Get Ticks Off… Not “Ticked Off”

— Written By and last updated by
en Español / em Português

El inglés es el idioma de control de esta página. En la medida en que haya algún conflicto entre la traducción al inglés y la traducción, el inglés prevalece.

Al hacer clic en el enlace de traducción se activa un servicio de traducción gratuito para convertir la página al español. Al igual que con cualquier traducción por Internet, la conversión no es sensible al contexto y puede que no traduzca el texto en su significado original. NC State Extension no garantiza la exactitud del texto traducido. Por favor, tenga en cuenta que algunas aplicaciones y/o servicios pueden no funcionar como se espera cuando se traducen.


Inglês é o idioma de controle desta página. Na medida que haja algum conflito entre o texto original em Inglês e a tradução, o Inglês prevalece.

Ao clicar no link de tradução, um serviço gratuito de tradução será ativado para converter a página para o Português. Como em qualquer tradução pela internet, a conversão não é sensivel ao contexto e pode não ocorrer a tradução para o significado orginal. O serviço de Extensão da Carolina do Norte (NC State Extension) não garante a exatidão do texto traduzido. Por favor, observe que algumas funções ou serviços podem não funcionar como esperado após a tradução.


English is the controlling language of this page. To the extent there is any conflict between the English text and the translation, English controls.

Clicking on the translation link activates a free translation service to convert the page to Spanish. As with any Internet translation, the conversion is not context-sensitive and may not translate the text to its original meaning. NC State Extension does not guarantee the accuracy of the translated text. Please note that some applications and/or services may not function as expected when translated.

Collapse ▲

Brown TickIt’s that season again when those ugly, disgusting, rude ticks start latching on and drawing blood from man or beast alike. Apparently they like us and our animals a lot more than we like them, and what they want is a meal of blood! Sorry if that grosses you out. It grosses me out plenty! We have various species in NC, and unfortunately, some of them can transmit serious diseases to us.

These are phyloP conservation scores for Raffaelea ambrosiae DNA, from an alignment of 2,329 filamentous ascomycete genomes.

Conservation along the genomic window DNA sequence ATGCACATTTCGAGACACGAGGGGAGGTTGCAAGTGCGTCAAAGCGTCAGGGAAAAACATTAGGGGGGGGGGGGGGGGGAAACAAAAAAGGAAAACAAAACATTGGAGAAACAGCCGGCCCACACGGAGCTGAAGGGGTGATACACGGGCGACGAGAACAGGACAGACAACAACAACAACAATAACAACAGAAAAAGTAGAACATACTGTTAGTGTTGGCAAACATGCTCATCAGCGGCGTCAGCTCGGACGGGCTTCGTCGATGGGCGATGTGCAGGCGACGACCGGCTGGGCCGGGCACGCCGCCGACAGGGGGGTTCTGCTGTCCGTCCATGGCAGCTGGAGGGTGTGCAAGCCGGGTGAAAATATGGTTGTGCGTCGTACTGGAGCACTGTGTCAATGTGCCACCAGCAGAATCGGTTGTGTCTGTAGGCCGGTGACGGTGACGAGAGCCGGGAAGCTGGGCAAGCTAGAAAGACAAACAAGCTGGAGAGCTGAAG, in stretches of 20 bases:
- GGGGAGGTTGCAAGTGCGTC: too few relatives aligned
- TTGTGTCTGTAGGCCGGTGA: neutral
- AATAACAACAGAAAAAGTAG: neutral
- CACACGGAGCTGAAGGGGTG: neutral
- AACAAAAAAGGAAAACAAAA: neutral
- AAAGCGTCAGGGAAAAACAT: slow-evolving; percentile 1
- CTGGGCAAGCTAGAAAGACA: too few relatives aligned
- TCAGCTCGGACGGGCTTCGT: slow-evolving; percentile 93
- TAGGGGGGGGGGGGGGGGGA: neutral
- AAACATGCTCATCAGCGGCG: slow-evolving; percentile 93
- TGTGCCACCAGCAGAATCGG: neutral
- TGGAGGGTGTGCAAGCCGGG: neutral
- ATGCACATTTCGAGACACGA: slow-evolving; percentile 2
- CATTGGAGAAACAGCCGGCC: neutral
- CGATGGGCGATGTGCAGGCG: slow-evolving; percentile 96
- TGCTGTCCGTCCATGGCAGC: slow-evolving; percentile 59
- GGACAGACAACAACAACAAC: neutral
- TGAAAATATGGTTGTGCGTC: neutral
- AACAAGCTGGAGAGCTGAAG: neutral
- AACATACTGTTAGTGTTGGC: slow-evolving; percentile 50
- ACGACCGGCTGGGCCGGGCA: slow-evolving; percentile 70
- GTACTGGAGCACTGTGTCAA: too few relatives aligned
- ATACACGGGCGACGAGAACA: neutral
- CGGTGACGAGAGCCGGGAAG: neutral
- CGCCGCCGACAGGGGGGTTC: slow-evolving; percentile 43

Soon after someone makes the disgusting discovery that they have a tick, you often hear them ask what kind it is. Because different ticks have different histories and diseases they can transmit, it can be quite important to identify them.

NC State University Extension realizes that this is a common question, and has produced an excellent guide to help you. The guide, which you can easily access using the QR code below, has photos and information to identify our most common ticks that latch-on to humans here, with information of the common diseases that might come with each. You can get it right on your phone.

Naturally, the best thing to do about ticks is to not get any on you! NC State advises you to:

  1. Stay on wide clear paths and roads when possible. Avoid overgrown weedy areas where ticks are often found.
  2. When practical, layer your clothing. Tuck your pant legs into your socks and your shirt tail into your pants. Wearing light-colored clothing makes ticks easier to see.
  3. Use commercial insect repellents which are effective against ticks. Liberally apply one of these to exposed areas of your body and to your clothing.

But, what do you do when you find out you HAVE A TICK WHO HAS LATCHED ON TO YOU?? Well, at that point you can take the advice of NC State Extension to do away the threat as soon as possible. Here is the official advice.

  1. Use a piece of folded tissue paper or use tweezers to remove the tick. Disease organisms carried by an engorged tick may penetrate even microscopic breaks in your skin. Grasp the body of the attached tick firmly as close as possible to your skin. Then, without twisting or jerking the tick, pull directly away from the point of attachment, increasing the force gradually until the tick is pulled free.
  2. If the tick’s mouthparts break off in the skin, (say gross), then use a sterilized needle to remove them as you would a splinter.
  3. Wash the bite area with soap and water and apply an antiseptic such as alcohol.
  4. Wash your hands thoroughly with soap and water after removing the tick.
  5. Mark the date of the tick bite on a calendar. If you develop any symptoms of Rocky Mountain spotted fever or Lyme disease, you will be able to tell your physician when you were bitten.

I hope you get through the season 100% tick free!! However, if you don’t, then Google search “Common Ticks of North Carolina NCSU” for new NC STATE tick I.D. and information online document to help you if you need to know what critter latched on! It is a full color, excellent, and detailed guide.

And if you have a smart phone, then scan this!